The MRZR offers seating for 4 soldiers and can even fit 2 additional passengers if it is equipped with the rear facing seat option that attaches to the cargo bed. The rear cargo section can support the installation of up to 2 seats or 2 litters or a single seat and a litter. The seats come equipped with 4 point harnesses with quick release latches. 

Engine And Transmission

The power-plant integrates a Polaris Prostar 900 4 stroke dual overhead camshaft (DOHC) twin-cylinder engine rated at 875cc. The continuous variable transmission (CVT) and engine together are capable of producing a power output of 88hp. The vehicle has a fuel capacity of 7.2 gallons and fuel is supplied through an electronic fuel injection system. The engine enables the vehicle to attain a top speed of approximately 60 mph.

These are just a few of the features that the Polaris MRZR line of UTVs offers to our military members. If you want to check out all the specifications then I have created a handy little set of tables for easy access to all the information you need. If you went to the Polaris military site you would have to search around for all this information but I went ahead and put it all in one place for you.

Polaris MRZR Variants And Specifications

Polaris MRZR2

Gas powered mobility in the nimble 2 seat variant.

Signature MRZR transportability, modularity, and mobility:

  • Gas powered
  • 2-4 person capacity
  • 1 litter capacity
  • 1,000 lb payload
Power
Engine Type Polaris ProStar 900 4-Stroke DOHC Twin Cylinder
Cylinders Displacement 875cc
Transmission/Final DriveContinuous Variable Transmission (CVT)
Horsepower88 HP
Suspension
Rear Shocks Fox Podium X 2.5 (Comp Adjustable)
Front Suspension Dual A-arm With 12.5 Inches of Travel
Front ShocksFox Podium X 2.5 (Comp Adjustable)
Rear Suspension Trailing Arm With 12.5 Inches of Travel
Drivetrain And Tires
Drive System Type On-demand True All Wheel Drive (AWD)
Front TiresMOAPA AT/26 X 9-14 DWT
Rear TiresMOAPA AT/26 X 9-14 DWT

Polaris MRZR D2

Turbo diesel powered mobility in the nimble 2 seat variant. Turbo diesel models feature longer range, more auxiliary power and improved ergonomics.

Signature MRZR capabilities with turbo diesel power and additional improvements:

  • Turbo diesel powered
  • 2-4 person capacity
  • 1 litter capacity
  • 1,000 lb payload
  • 80% more range than gas models
  • More auxiliary power than gas models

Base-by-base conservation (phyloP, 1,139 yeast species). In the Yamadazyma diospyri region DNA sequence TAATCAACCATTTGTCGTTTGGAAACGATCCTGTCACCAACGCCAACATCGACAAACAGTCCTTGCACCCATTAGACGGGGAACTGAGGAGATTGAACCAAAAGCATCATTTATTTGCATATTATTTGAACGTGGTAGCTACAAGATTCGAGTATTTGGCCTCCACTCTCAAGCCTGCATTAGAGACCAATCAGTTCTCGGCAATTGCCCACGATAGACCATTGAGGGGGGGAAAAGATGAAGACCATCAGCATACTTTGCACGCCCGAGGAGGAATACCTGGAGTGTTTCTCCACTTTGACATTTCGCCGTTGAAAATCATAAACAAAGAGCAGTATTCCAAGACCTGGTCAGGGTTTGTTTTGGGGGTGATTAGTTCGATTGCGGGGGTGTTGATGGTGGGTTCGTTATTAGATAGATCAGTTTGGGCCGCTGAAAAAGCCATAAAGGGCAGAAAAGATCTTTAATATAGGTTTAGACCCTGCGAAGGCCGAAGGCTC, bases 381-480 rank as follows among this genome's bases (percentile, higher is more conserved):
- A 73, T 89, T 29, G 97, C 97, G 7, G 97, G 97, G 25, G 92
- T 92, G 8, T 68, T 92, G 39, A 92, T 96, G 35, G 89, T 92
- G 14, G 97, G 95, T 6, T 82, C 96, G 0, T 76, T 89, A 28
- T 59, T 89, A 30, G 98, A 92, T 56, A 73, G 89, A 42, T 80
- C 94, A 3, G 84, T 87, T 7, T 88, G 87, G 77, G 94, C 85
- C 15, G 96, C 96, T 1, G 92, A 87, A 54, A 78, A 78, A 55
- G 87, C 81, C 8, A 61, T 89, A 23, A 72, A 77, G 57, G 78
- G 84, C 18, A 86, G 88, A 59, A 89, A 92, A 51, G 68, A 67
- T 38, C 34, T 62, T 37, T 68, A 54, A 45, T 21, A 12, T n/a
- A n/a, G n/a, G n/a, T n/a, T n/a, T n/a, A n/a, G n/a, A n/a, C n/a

• Improved sight lines
  • Standard spare tire holder and IR light
Power
Engine Type Polaris ProStar 900 4-Stroke DOHC Twin Cylinder
Cylinders Displacement 875cc
Transmission/Final DriveContinuous Variable Transmission (CVT)
Horsepower88 HP
Suspension
Rear Shocks Fox Podium X 2.5 (Comp Adjustable)
Front Suspension Dual A-arm With 12.5 Inches of Travel
Front ShocksFox Podium X 2.5 (Comp Adjustable)
Rear Suspension Trailing Arm With 12.5 Inches of Travel
Drivetrain And Tires
Drive System Type On-demand True All Wheel Drive (AWD)
Front TiresMOAPA AT/26 X 9-14 DWT
Rear TiresMOAPA AT/26 X 9-14 DWT

Polaris MRZR 4

Gas powered mobility in the 4 seat variant with a longer wheelbase and more payload capacity.

Signature MRZR transportability, modularity, and mobility:

  • Gas powered
  • 4-6 person capacity
  • 1-2 litter capacity
  • 1,500 lb payload
Power
Engine Type Polaris ProStar 900 4-Stroke DOHC Twin Cylinder
Cylinders Displacement 875cc
Transmission/Final DriveContinuous Variable Transmission (CVT)
Horsepower88 HP
Suspension
Rear Shocks Fox Podium X 2.5 (Comp Adjustable)
Front Suspension Dual A-arm With 12.5 Inches of Travel
Front ShocksFox Podium X 2.5 (Comp Adjustable)
Rear Suspension Trailing Arm With 12.5 Inches of Travel
Drivetrain And Tires
Drive System Type On-demand True All Wheel Drive (AWD)
Front TiresMOAPA AT/26 X 9-14 DWT
Rear TiresMOAPA AT/26 X 9-14 DWT

Polaris MRZR D4

Turbo diesel powered mobility in the 4 seat variant with a longer wheelbase and more payload capacity. Turbo diesel models feature longer range, more auxiliary power and improved ergonomics.

Signature MRZR capabilities with turbo diesel power and additional improvements:

  • Turbo diesel powered
  • 4-6 person capacity
  • 1-2 litter capacity
  • 1,500 lb payload
  • 80% more range than gas models
  • More auxiliary power than gas models
  • Improved sight lines
  • Standard spare tire holder and IR light
Power
Engine Type Polaris ProStar 900 4-Stroke DOHC Twin Cylinder
Cylinders Displacement 875cc
Transmission/Final DriveContinuous Variable Transmission (CVT)
Horsepower88 HP
Suspension
Rear Shocks Fox Podium X 2.5 (Comp Adjustable)
Front Suspension Dual A-arm With 12.5 Inches of Travel
Front ShocksFox Podium X 2.5 (Comp Adjustable)
Rear Suspension Trailing Arm With 12.5 Inches of Travel
Drivetrain And Tires
Drive System Type On-demand True All Wheel Drive (AWD)
Front TiresMOAPA AT/26 X 9-14 DWT
Rear TiresMOAPA AT/26 X 9-14 DWT

Are There Any Other Manufacturers That Have Contracts?

Polaris holds the contract for UTV supplies to the US military, but there are still other manufacturers that have been used to supply UTVs in the past. It is not unlikely to see some John Deere or Yamaha Rhinos floating around some military bases in the world but they haven’t had the contract like Polaris does now. Polaris designs UTVs specifically for the military as well as commercial use ones that we are used to seeing.

My name is Matt and I am the owner of DirtWheelRider.com. I want to do my best to give you all the information needed in your offroading endeavors.